The interview data were evaluated using a two-part inductive analysis. The individual case-based analysis examined the positions taken by the subject, the types of supporting argument used, the topics considered important, the concepts employed and the individual perspective. In the thematic cross-analysis, the interviews were compared along thematic dimensions. The resulting thematic structure was used firstly to describe the range of views held and secondly to relate the positions adapted to core ethical values underlying the views expressed.
The goals of the qualitative part of the study were to identify key questions and points associated with the issue of assisted suicide, to document the positions and reasons cited, and to prepare for the quantitative part of the study.
Quantitative study (written survey)
Sampling and data collection
For the written survey, address data were obtained from the membership database of the Swiss Medical Association (FMH) in February 2014. A disproportionate stratified random sample (4837) was then selected, with oversampling of (1) linguistic minorities (Italian- and French-speaking Swiss) and (2) specialties of particular interest – family medicine, psychiatry and psychotherapy (hereafter psychiatry), neurology, medical oncology and geriatrics [9, 10].
After pretesting, where participants were invited to comment on problems, the German questionnaire was translated into Italian and French, and each of the translated versions was checked by two persons with native-speaker expertise in the relevant national language. Attached to the questionnaire was a definition of the term “physician-assisted suicide” and a summary of the applicable regulations. The survey was conducted by post between 7th March and 28th April 2014. The response rate was 27% (n = 1,318). Although only slight differences in readiness to participate were observed between sexes and between language regions, response rates varied widely from one specialty to another (table 1).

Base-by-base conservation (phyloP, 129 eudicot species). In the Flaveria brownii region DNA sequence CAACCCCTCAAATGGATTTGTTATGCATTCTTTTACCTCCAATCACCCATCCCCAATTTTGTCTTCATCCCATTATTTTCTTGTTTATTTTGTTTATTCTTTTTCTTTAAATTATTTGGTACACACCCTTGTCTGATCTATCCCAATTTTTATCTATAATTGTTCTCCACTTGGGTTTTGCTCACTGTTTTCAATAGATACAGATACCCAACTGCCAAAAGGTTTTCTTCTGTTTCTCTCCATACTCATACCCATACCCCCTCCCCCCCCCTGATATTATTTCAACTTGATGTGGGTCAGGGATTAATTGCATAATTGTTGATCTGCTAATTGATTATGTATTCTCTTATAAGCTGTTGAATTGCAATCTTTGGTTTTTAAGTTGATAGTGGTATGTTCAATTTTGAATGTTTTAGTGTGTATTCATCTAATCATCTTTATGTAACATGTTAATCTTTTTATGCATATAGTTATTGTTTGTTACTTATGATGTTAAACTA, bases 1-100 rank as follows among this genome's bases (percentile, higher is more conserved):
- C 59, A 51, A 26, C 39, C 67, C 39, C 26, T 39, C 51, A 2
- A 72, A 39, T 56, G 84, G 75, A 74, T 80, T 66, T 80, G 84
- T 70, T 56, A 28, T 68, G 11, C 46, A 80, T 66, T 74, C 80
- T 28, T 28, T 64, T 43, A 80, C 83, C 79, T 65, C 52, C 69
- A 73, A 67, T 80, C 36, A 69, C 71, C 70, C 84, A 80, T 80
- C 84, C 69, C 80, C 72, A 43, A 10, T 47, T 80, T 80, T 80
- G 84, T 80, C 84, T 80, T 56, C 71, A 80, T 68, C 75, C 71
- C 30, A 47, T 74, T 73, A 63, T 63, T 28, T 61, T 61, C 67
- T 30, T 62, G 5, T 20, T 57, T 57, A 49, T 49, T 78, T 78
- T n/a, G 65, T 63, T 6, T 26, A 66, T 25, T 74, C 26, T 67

The questionnaire included questions on topics such as the following:
‒ Basic attitude to physician-assisted suicide (“Physicians should not perform assisted suicide”, “Physicians should be allowed to perform assisted suicide”, “Physicians should be obliged to perform assisted suicide”).
‒ Could the respondents imagine any situations where they would personally be prepared to perform assisted suicide? (Possible answers: yes, probably, probably not, no.)
‒ Basic attitude to physician-assisted suicide in particular clinical situations: Do the respondents consider assisted suicide to be justifiable in principle in various scenarios? (Possible answers: yes, probably, probably not, no.)
‒ Attitude to the end-of-life criterion specified in the SAMS Guidelines: Do the respondents believe assisted suicide should only be permissible if the patient can be assumed to be approaching the end of life, i.e. if death can be expected to occur within a matter of days or weeks? (Possible answers: yes, probably, probably not, no.)
‒ Attitude to the provisions specified in the SAMS Guidelines which require a second opinion to be obtained in advance – not necessarily from a physician – on the patient’s decisional capacity and on whether the desire for suicide is well-considered.